Sunday, January 03, 2010

Fasting Advice

I've invited an Orthodox clerical friend to lunch on Tuesday, what should I give him to eat. He hesitated before accepting but is too well brought up to have said anything. It is only afterwards I realised that Tuesday is a fast day. So menu suggestions please.

Ecumenism suffers we invent national calendars!


The Raven (C. Corax) said...


From recollection, meat, meat broth, fish, milk, eggs and cheese are all verboeten to the orthodox when they are fasting (although I recall some odd rule that molluscs, squid and octopus are licit!).

The Greeks tend to go in for dishes that are based on pulses like lentils and haricot beans, especially at this time of year.

Rubricarius said...

Does your friend follow the new calendar or the Julian one? If the latter he is in the Nativity fast.

Vegetable curry, chick-pea dahl and wholegrain rice with winter salad suggest themselves.

Simon Platt said...

Ask him!

(Or is this post your way of doing that?)

The Raven (C. Corax) said...


From recollection the orthodox extend our typical rules on fasting by specifying that no fish, eggs or dairy products can be consumed (for some reason molluscs, squid and octopuses are vegetables for the purposes of the fasting laws!).

At this time of year a hearty bean casserole or lentil concoction would probably be most appreciated (failing that, beans on toast?).

Pastor in Monte said...

Best idea is to ask him what he can or cannot eat. This will save embarrassment all round. If he is on the Julian calendar, no doubt he is still in Advent.

pelerin said...

I was trying to think why Tuesday should be a fast day in the Orthodox calendar and then I realised that it was the day before Epiphany.

I seem to remember that years ago we fasted on the days before major feasts. I particularly remember Christmas Eve and the day before the Feast of the Immaculate Conception but do not remember the day before Epiphany - perhaps this was the first to disappear.

Regarding food I suppose it will depend on whether the priest will be counting your meal as his main meal of the day!

gemoftheocean said...

Borscht!!!! And homemade bread. And tea from a samovar with sugar cubes he can hold between his teeth when drinking the tea.

Fr Ray Blake said...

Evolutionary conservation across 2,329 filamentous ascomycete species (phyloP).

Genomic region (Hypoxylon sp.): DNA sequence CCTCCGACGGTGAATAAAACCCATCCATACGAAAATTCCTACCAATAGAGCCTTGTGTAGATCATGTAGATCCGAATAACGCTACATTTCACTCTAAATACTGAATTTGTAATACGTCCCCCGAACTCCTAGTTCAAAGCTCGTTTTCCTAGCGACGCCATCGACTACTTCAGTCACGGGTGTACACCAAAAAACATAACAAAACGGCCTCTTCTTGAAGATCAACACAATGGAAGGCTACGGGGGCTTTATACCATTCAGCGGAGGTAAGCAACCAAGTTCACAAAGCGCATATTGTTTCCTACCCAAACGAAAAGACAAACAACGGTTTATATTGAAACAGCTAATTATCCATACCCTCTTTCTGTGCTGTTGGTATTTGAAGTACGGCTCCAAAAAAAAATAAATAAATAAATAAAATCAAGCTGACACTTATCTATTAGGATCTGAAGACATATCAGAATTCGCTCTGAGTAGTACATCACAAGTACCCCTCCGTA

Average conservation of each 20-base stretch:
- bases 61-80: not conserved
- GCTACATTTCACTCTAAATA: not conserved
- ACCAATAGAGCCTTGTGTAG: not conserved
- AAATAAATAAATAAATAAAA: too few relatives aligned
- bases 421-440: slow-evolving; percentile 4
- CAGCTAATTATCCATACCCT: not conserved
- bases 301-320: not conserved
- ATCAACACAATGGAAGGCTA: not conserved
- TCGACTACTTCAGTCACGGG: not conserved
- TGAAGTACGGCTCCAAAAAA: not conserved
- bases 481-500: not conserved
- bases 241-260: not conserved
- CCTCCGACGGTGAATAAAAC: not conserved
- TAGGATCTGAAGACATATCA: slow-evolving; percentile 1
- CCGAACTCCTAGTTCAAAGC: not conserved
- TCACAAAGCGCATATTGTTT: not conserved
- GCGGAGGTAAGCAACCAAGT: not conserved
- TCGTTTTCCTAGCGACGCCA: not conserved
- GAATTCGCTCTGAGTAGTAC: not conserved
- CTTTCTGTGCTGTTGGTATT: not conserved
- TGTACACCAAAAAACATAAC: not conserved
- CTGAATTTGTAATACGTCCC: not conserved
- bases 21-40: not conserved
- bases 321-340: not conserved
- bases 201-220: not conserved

Unfortunately I can't contact him until he arrives.
He is new calendar.
It is food without meat, oil, fish etc
Any suggestions for a menu, or recipes?

georgem said...

Father, If you are pressed for time and want to do a “quickie” (takes about 5 mins to heat through) a couple of tins of clams in juice - if fast permits - throw into saucepan and mix with 1 or 2 dessert spoons of tomato and chilli sauce, and 3 dessert spoons of tomato pasta sauce according to taste (Loyd Grossman’s jars are good on both those), black pepper, pasta and plenty of crusty bread to mop up. Why not start off with a selection of olives and bread? You could finish off with summer pudding; all berries so should be ok. There are some decent veggie recipes on the Waitrose website, including a rather tasty nut roast.
As mentioned previously, it depends how much he is permitted to eat. Don’t suppose you can alter the day now?
Anyway, you must let us know what you decide to choose!
A happy, blessed and peaceful 2010 to you and to all posters.

Anagnostis said...


Reminds me of my first Great Lent in Orthodoxy, sitting with another couple of converts in a shell-shocked huddle over our black tea and olive bread after Divine Liturgy. A more-than-usually-pulchritudinous Greek girl came bounding over and kissed each of us on both cheeks. "What's up with you lot?" she asked, looking genuinely concerned.

"We don't know what to eat!"

Greeks and Slavs, of course, have loads of recipes for fasting seasons, which they take absolutely for granted. My friend was shocked and disgusted by tales of two weeks on peanut butter, baked potatoes and beans. "Why don't you just google some Orthodox sites for recipes?"

Like this one:

On the other hand, a baked potato with baked beans is fine once in a while. Green salads, fruit, bowls of mixed nuts and raisins. One of these nice vegetarian Baxter's soups, stiffened with extra pinto beans, tomatoes, fresh basil and olives and served with oatcakes...